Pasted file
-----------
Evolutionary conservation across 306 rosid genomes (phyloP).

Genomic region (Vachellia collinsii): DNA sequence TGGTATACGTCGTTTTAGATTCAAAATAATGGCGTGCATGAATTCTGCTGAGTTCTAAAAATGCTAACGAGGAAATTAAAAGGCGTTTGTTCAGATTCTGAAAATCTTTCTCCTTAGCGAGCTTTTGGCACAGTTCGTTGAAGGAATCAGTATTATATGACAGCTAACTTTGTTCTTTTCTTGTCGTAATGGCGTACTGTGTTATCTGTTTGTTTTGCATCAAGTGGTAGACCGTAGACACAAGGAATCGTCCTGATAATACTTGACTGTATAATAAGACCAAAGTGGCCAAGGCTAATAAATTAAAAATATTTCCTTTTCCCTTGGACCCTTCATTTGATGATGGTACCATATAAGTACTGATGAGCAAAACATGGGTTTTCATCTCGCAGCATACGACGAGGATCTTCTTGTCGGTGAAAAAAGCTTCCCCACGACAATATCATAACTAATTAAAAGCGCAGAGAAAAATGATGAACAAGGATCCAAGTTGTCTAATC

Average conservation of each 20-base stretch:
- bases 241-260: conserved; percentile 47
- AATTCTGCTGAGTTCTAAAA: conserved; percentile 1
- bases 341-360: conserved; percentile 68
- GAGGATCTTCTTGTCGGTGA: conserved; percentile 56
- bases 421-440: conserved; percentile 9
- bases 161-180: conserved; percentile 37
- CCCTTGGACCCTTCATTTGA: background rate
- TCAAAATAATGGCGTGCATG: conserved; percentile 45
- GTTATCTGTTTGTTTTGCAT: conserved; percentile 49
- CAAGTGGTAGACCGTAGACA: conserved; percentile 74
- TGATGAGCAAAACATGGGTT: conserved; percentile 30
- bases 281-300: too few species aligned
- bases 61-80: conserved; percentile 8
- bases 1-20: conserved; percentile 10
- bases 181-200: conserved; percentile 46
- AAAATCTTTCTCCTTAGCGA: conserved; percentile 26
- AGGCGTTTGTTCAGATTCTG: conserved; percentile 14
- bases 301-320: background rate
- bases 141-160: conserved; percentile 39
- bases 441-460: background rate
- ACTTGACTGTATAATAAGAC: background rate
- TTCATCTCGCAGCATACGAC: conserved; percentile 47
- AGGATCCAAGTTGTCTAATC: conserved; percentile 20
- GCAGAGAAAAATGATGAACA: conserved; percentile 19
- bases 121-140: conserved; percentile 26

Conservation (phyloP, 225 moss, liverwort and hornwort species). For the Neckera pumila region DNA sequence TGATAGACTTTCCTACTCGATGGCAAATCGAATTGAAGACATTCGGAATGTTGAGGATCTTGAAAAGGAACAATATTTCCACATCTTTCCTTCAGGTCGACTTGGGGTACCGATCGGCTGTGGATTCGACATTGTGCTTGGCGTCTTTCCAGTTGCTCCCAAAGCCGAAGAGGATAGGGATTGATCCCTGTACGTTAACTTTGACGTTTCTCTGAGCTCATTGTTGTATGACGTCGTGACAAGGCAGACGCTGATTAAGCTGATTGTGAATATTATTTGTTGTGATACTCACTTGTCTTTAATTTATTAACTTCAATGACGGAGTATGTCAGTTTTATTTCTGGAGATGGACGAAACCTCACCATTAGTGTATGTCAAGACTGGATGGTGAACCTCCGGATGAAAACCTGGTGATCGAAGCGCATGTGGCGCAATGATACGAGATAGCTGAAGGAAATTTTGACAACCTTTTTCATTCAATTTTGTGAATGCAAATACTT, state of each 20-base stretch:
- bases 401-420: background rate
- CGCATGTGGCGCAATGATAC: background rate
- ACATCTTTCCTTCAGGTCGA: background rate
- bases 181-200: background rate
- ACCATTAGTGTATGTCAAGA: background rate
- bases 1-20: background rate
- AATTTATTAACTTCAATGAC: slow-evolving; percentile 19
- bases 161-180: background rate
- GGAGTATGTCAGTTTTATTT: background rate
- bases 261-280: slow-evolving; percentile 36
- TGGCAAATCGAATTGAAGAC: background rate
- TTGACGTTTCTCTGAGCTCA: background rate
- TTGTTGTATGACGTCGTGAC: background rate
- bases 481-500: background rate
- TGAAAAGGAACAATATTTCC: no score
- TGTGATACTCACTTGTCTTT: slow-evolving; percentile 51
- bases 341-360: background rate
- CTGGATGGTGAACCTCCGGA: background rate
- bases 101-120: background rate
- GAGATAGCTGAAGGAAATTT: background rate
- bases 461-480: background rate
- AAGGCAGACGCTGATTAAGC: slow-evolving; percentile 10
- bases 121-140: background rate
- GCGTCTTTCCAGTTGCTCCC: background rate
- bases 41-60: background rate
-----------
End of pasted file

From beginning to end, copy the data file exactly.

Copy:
Evolutionary conservation across 306 rosid genomes (phyloP).

Genomic region (Vachellia collinsii): DNA sequence TGGTATACGTCGTTTTAGATTCAAAATAATGGCGTGCATGAATTCTGCTGAGTTCTAAAAATGCTAACGAGGAAATTAAAAGGCGTTTGTTCAGATTCTGAAAATCTTTCTCCTTAGCGAGCTTTTGGCACAGTTCGTTGAAGGAATCAGTATTATATGACAGCTAACTTTGTTCTTTTCTTGTCGTAATGGCGTACTGTGTTATCTGTTTGTTTTGCATCAAGTGGTAGACCGTAGACACAAGGAATCGTCCTGATAATACTTGACTGTATAATAAGACCAAAGTGGCCAAGGCTAATAAATTAAAAATATTTCCTTTTCCCTTGGACCCTTCATTTGATGATGGTACCATATAAGTACTGATGAGCAAAACATGGGTTTTCATCTCGCAGCATACGACGAGGATCTTCTTGTCGGTGAAAAAAGCTTCCCCACGACAATATCATAACTAATTAAAAGCGCAGAGAAAAATGATGAACAAGGATCCAAGTTGTCTAATC

Average conservation of each 20-base stretch:
- bases 241-260: conserved; percentile 47
- AATTCTGCTGAGTTCTAAAA: conserved; percentile 1
- bases 341-360: conserved; percentile 68
- GAGGATCTTCTTGTCGGTGA: conserved; percentile 56
- bases 421-440: conserved; percentile 9
- bases 161-180: conserved; percentile 37
- CCCTTGGACCCTTCATTTGA: background rate
- TCAAAATAATGGCGTGCATG: conserved; percentile 45
- GTTATCTGTTTGTTTTGCAT: conserved; percentile 49
- CAAGTGGTAGACCGTAGACA: conserved; percentile 74
- TGATGAGCAAAACATGGGTT: conserved; percentile 30
- bases 281-300: too few species aligned
- bases 61-80: conserved; percentile 8
- bases 1-20: conserved; percentile 10
- bases 181-200: conserved; percentile 46
- AAAATCTTTCTCCTTAGCGA: conserved; percentile 26
- AGGCGTTTGTTCAGATTCTG: conserved; percentile 14
- bases 301-320: background rate
- bases 141-160: conserved; percentile 39
- bases 441-460: background rate
- ACTTGACTGTATAATAAGAC: background rate
- TTCATCTCGCAGCATACGAC: conserved; percentile 47
- AGGATCCAAGTTGTCTAATC: conserved; percentile 20
- GCAGAGAAAAATGATGAACA: conserved; percentile 19
- bases 121-140: conserved; percentile 26

Conservation (phyloP, 225 moss, liverwort and hornwort species). For the Neckera pumila region DNA sequence TGATAGACTTTCCTACTCGATGGCAAATCGAATTGAAGACATTCGGAATGTTGAGGATCTTGAAAAGGAACAATATTTCCACATCTTTCCTTCAGGTCGACTTGGGGTACCGATCGGCTGTGGATTCGACATTGTGCTTGGCGTCTTTCCAGTTGCTCCCAAAGCCGAAGAGGATAGGGATTGATCCCTGTACGTTAACTTTGACGTTTCTCTGAGCTCATTGTTGTATGACGTCGTGACAAGGCAGACGCTGATTAAGCTGATTGTGAATATTATTTGTTGTGATACTCACTTGTCTTTAATTTATTAACTTCAATGACGGAGTATGTCAGTTTTATTTCTGGAGATGGACGAAACCTCACCATTAGTGTATGTCAAGACTGGATGGTGAACCTCCGGATGAAAACCTGGTGATCGAAGCGCATGTGGCGCAATGATACGAGATAGCTGAAGGAAATTTTGACAACCTTTTTCATTCAATTTTGTGAATGCAAATACTT, state of each 20-base stretch:
- bases 401-420: background rate
- CGCATGTGGCGCAATGATAC: background rate
- ACATCTTTCCTTCAGGTCGA: background rate
- bases 181-200: background rate
- ACCATTAGTGTATGTCAAGA: background rate
- bases 1-20: background rate
- AATTTATTAACTTCAATGAC: slow-evolving; percentile 19
- bases 161-180: background rate
- GGAGTATGTCAGTTTTATTT: background rate
- bases 261-280: slow-evolving; percentile 36
- TGGCAAATCGAATTGAAGAC: background rate
- TTGACGTTTCTCTGAGCTCA: background rate
- TTGTTGTATGACGTCGTGAC: background rate
- bases 481-500: background rate
- TGAAAAGGAACAATATTTCC: no score
- TGTGATACTCACTTGTCTTT: slow-evolving; percentile 51
- bases 341-360: background rate
- CTGGATGGTGAACCTCCGGA: background rate
- bases 101-120: background rate
- GAGATAGCTGAAGGAAATTT: background rate
- bases 461-480: background rate
- AAGGCAGACGCTGATTAAGC: slow-evolving; percentile 10
- bases 121-140: background rate
- GCGTCTTTCCAGTTGCTCCC: background rate
- bases 41-60: background rate